NEW YORK -- General Motors on Thursday won a court ruling that could reduce the private litigation it faces over flawed vehicle ignition switches, which have been linked to 124 deaths and triggered a massive recall.
U.S. District Judge Jesse Furman in Manhattan said the plaintiffs in two bellwether cases, involving accidents where airbags had deployed, could not introduce expert testimony to show how defective ignition switches might have played a role in the crashes.
The plaintiffs alleged that their GM ignition switches might have rotated from "run" at the moment of impact to "accessory" or "off," causing the accidents or making them worse, and then back to "run" before the airbags deployed.
But Furman, who oversees multidistrict litigation over the ignition switches, including 213 cases involving deployed airbags, called the testimony "unreliable" because there was no evidence that "double switch rotation" has occurred anywhere.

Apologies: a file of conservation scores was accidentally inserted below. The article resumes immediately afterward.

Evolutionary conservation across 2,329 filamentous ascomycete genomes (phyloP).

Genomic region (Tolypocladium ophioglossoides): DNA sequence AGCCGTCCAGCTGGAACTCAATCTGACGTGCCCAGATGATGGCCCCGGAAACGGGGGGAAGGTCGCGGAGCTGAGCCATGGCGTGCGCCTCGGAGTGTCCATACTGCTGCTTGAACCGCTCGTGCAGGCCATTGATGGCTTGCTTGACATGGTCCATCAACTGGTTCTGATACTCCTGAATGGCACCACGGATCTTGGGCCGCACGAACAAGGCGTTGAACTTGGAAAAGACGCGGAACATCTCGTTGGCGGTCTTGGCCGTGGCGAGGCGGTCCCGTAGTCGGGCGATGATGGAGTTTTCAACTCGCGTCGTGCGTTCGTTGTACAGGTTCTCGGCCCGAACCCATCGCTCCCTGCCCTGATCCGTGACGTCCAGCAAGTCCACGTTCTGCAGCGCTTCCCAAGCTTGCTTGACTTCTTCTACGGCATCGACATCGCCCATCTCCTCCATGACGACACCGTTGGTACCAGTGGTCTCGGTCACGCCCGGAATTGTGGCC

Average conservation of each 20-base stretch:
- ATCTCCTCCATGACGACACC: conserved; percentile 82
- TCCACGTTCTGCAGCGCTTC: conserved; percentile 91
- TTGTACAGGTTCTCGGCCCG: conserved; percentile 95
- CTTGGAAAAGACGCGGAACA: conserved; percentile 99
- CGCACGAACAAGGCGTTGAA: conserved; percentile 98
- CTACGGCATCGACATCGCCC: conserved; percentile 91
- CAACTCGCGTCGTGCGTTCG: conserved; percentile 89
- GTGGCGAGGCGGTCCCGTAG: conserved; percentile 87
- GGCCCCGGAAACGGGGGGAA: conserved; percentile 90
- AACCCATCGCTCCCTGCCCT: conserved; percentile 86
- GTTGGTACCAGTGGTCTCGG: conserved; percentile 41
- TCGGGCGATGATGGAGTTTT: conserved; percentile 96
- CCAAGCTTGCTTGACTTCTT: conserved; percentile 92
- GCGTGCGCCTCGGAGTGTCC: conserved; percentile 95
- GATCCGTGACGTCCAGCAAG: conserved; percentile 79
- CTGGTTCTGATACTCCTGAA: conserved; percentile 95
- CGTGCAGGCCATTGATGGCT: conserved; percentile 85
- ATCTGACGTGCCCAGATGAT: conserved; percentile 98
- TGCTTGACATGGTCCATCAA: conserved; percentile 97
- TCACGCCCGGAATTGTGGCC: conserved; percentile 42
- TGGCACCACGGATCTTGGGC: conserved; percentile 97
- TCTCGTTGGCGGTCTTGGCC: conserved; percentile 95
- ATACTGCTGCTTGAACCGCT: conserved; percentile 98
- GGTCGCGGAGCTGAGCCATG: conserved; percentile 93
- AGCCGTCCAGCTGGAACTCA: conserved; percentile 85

"The court recognizes that these conclusions may have a significant impact on a swath of cases now pending in the [multidistrict litigation] and, thus, does not reach them lightly," Furman wrote.
But the judge said his role is "to ensure the reliability and relevancy of expert testimony," and the opinions of the plaintiffs' experts "do not pass muster."
Bob Hilliard and Tamar Lusztig, two of the lawyers for the plaintiffs, did not immediately respond to requests for comment.
GM spokesman David Caldwell said the decision "reinforces our approach to contest cases that lack merit, while being open to fair resolution of cases that have more merit according to the facts and the law."
GM has already paid more than $2.6 billion in penalties and settlements, including $900 million to settle a U.S. Department of Justice criminal case, over ignition switches that could cause engines to stall and prevent airbags from deploying.
The company has recalled more than 2.6 million vehicles over the defect since February 2014.
As of Nov. 30, there were 1,723 unresolved personal injury and wrongful-death claims in the multidistrict litigation. GM previously settled claims related to more than 1,700 claimants.
Thursday's decision dismissed claims by Vivian Garza, who was 19 when her Chevrolet Cobalt crashed on an icy highway in Alice, Texas, in February 2011.
It also dismissed claims by the son of Ruby Greenroad over the January 2013 crash of her 2007 Cobalt in the Houston area, court records show. Greenroad died at age 90 the following year.